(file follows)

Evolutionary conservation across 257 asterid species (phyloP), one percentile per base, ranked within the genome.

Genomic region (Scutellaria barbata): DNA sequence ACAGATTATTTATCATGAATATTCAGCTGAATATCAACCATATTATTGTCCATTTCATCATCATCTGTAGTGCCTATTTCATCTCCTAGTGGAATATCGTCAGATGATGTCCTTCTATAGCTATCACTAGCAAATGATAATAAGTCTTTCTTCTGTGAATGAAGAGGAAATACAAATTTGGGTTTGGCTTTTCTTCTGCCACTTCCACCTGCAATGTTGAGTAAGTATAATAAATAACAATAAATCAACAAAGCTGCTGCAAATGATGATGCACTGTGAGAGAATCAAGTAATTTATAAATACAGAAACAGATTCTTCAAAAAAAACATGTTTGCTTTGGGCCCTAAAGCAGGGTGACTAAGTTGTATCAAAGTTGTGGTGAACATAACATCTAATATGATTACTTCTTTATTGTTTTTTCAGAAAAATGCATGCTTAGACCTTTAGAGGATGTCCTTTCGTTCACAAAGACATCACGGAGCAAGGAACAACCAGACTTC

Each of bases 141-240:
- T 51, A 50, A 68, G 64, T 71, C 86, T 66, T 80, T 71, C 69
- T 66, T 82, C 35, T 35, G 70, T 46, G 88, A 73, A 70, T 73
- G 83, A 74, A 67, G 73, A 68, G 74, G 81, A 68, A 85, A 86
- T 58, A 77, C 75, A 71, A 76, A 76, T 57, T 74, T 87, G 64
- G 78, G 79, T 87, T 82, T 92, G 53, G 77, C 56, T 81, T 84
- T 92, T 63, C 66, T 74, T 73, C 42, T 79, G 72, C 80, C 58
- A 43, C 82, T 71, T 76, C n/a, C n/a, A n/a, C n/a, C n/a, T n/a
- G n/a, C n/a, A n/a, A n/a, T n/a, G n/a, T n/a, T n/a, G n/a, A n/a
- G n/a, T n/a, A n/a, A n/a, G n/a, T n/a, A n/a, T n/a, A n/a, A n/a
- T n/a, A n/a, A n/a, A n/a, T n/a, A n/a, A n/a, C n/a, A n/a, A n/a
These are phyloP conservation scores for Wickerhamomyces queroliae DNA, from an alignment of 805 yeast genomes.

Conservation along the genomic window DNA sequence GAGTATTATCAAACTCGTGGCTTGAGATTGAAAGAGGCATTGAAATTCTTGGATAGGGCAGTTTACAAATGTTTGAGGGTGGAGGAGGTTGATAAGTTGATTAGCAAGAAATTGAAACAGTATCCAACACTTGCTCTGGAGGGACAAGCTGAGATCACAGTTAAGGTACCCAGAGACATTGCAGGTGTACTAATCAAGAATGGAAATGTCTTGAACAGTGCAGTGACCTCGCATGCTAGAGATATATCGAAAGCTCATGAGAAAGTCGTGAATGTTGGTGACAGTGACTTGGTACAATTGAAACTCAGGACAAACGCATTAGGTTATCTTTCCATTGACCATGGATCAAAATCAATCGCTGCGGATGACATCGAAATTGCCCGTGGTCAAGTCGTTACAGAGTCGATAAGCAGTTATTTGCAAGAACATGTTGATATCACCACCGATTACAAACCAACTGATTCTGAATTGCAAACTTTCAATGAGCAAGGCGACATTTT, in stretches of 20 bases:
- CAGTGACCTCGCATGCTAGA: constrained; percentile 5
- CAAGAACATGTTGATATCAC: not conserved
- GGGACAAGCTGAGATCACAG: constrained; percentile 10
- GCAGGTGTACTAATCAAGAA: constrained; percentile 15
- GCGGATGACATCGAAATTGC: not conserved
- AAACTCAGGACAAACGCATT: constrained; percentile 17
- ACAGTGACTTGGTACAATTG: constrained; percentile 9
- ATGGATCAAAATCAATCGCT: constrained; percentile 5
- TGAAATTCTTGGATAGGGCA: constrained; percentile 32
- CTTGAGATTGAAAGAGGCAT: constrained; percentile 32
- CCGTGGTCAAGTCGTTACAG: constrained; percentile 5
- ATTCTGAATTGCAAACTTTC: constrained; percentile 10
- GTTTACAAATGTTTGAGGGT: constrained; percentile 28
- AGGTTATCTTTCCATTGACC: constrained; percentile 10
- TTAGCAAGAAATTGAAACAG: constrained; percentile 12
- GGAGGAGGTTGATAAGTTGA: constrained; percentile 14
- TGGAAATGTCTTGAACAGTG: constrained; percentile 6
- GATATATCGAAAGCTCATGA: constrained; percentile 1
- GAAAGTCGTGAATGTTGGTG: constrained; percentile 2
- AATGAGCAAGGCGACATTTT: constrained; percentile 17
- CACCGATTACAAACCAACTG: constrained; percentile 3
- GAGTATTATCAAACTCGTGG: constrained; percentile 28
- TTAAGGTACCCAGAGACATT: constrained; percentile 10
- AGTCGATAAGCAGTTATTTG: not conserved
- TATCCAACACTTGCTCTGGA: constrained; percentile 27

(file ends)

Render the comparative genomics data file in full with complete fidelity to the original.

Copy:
Evolutionary conservation across 257 asterid species (phyloP), one percentile per base, ranked within the genome.

Genomic region (Scutellaria barbata): DNA sequence ACAGATTATTTATCATGAATATTCAGCTGAATATCAACCATATTATTGTCCATTTCATCATCATCTGTAGTGCCTATTTCATCTCCTAGTGGAATATCGTCAGATGATGTCCTTCTATAGCTATCACTAGCAAATGATAATAAGTCTTTCTTCTGTGAATGAAGAGGAAATACAAATTTGGGTTTGGCTTTTCTTCTGCCACTTCCACCTGCAATGTTGAGTAAGTATAATAAATAACAATAAATCAACAAAGCTGCTGCAAATGATGATGCACTGTGAGAGAATCAAGTAATTTATAAATACAGAAACAGATTCTTCAAAAAAAACATGTTTGCTTTGGGCCCTAAAGCAGGGTGACTAAGTTGTATCAAAGTTGTGGTGAACATAACATCTAATATGATTACTTCTTTATTGTTTTTTCAGAAAAATGCATGCTTAGACCTTTAGAGGATGTCCTTTCGTTCACAAAGACATCACGGAGCAAGGAACAACCAGACTTC

Each of bases 141-240:
- T 51, A 50, A 68, G 64, T 71, C 86, T 66, T 80, T 71, C 69
- T 66, T 82, C 35, T 35, G 70, T 46, G 88, A 73, A 70, T 73
- G 83, A 74, A 67, G 73, A 68, G 74, G 81, A 68, A 85, A 86
- T 58, A 77, C 75, A 71, A 76, A 76, T 57, T 74, T 87, G 64
- G 78, G 79, T 87, T 82, T 92, G 53, G 77, C 56, T 81, T 84
- T 92, T 63, C 66, T 74, T 73, C 42, T 79, G 72, C 80, C 58
- A 43, C 82, T 71, T 76, C n/a, C n/a, A n/a, C n/a, C n/a, T n/a
- G n/a, C n/a, A n/a, A n/a, T n/a, G n/a, T n/a, T n/a, G n/a, A n/a
- G n/a, T n/a, A n/a, A n/a, G n/a, T n/a, A n/a, T n/a, A n/a, A n/a
- T n/a, A n/a, A n/a, A n/a, T n/a, A n/a, A n/a, C n/a, A n/a, A n/a
These are phyloP conservation scores for Wickerhamomyces queroliae DNA, from an alignment of 805 yeast genomes.

Conservation along the genomic window DNA sequence GAGTATTATCAAACTCGTGGCTTGAGATTGAAAGAGGCATTGAAATTCTTGGATAGGGCAGTTTACAAATGTTTGAGGGTGGAGGAGGTTGATAAGTTGATTAGCAAGAAATTGAAACAGTATCCAACACTTGCTCTGGAGGGACAAGCTGAGATCACAGTTAAGGTACCCAGAGACATTGCAGGTGTACTAATCAAGAATGGAAATGTCTTGAACAGTGCAGTGACCTCGCATGCTAGAGATATATCGAAAGCTCATGAGAAAGTCGTGAATGTTGGTGACAGTGACTTGGTACAATTGAAACTCAGGACAAACGCATTAGGTTATCTTTCCATTGACCATGGATCAAAATCAATCGCTGCGGATGACATCGAAATTGCCCGTGGTCAAGTCGTTACAGAGTCGATAAGCAGTTATTTGCAAGAACATGTTGATATCACCACCGATTACAAACCAACTGATTCTGAATTGCAAACTTTCAATGAGCAAGGCGACATTTT, in stretches of 20 bases:
- CAGTGACCTCGCATGCTAGA: constrained; percentile 5
- CAAGAACATGTTGATATCAC: not conserved
- GGGACAAGCTGAGATCACAG: constrained; percentile 10
- GCAGGTGTACTAATCAAGAA: constrained; percentile 15
- GCGGATGACATCGAAATTGC: not conserved
- AAACTCAGGACAAACGCATT: constrained; percentile 17
- ACAGTGACTTGGTACAATTG: constrained; percentile 9
- ATGGATCAAAATCAATCGCT: constrained; percentile 5
- TGAAATTCTTGGATAGGGCA: constrained; percentile 32
- CTTGAGATTGAAAGAGGCAT: constrained; percentile 32
- CCGTGGTCAAGTCGTTACAG: constrained; percentile 5
- ATTCTGAATTGCAAACTTTC: constrained; percentile 10
- GTTTACAAATGTTTGAGGGT: constrained; percentile 28
- AGGTTATCTTTCCATTGACC: constrained; percentile 10
- TTAGCAAGAAATTGAAACAG: constrained; percentile 12
- GGAGGAGGTTGATAAGTTGA: constrained; percentile 14
- TGGAAATGTCTTGAACAGTG: constrained; percentile 6
- GATATATCGAAAGCTCATGA: constrained; percentile 1
- GAAAGTCGTGAATGTTGGTG: constrained; percentile 2
- AATGAGCAAGGCGACATTTT: constrained; percentile 17
- CACCGATTACAAACCAACTG: constrained; percentile 3
- GAGTATTATCAAACTCGTGG: constrained; percentile 28
- TTAAGGTACCCAGAGACATT: constrained; percentile 10
- AGTCGATAAGCAGTTATTTG: not conserved
- TATCCAACACTTGCTCTGGA: constrained; percentile 27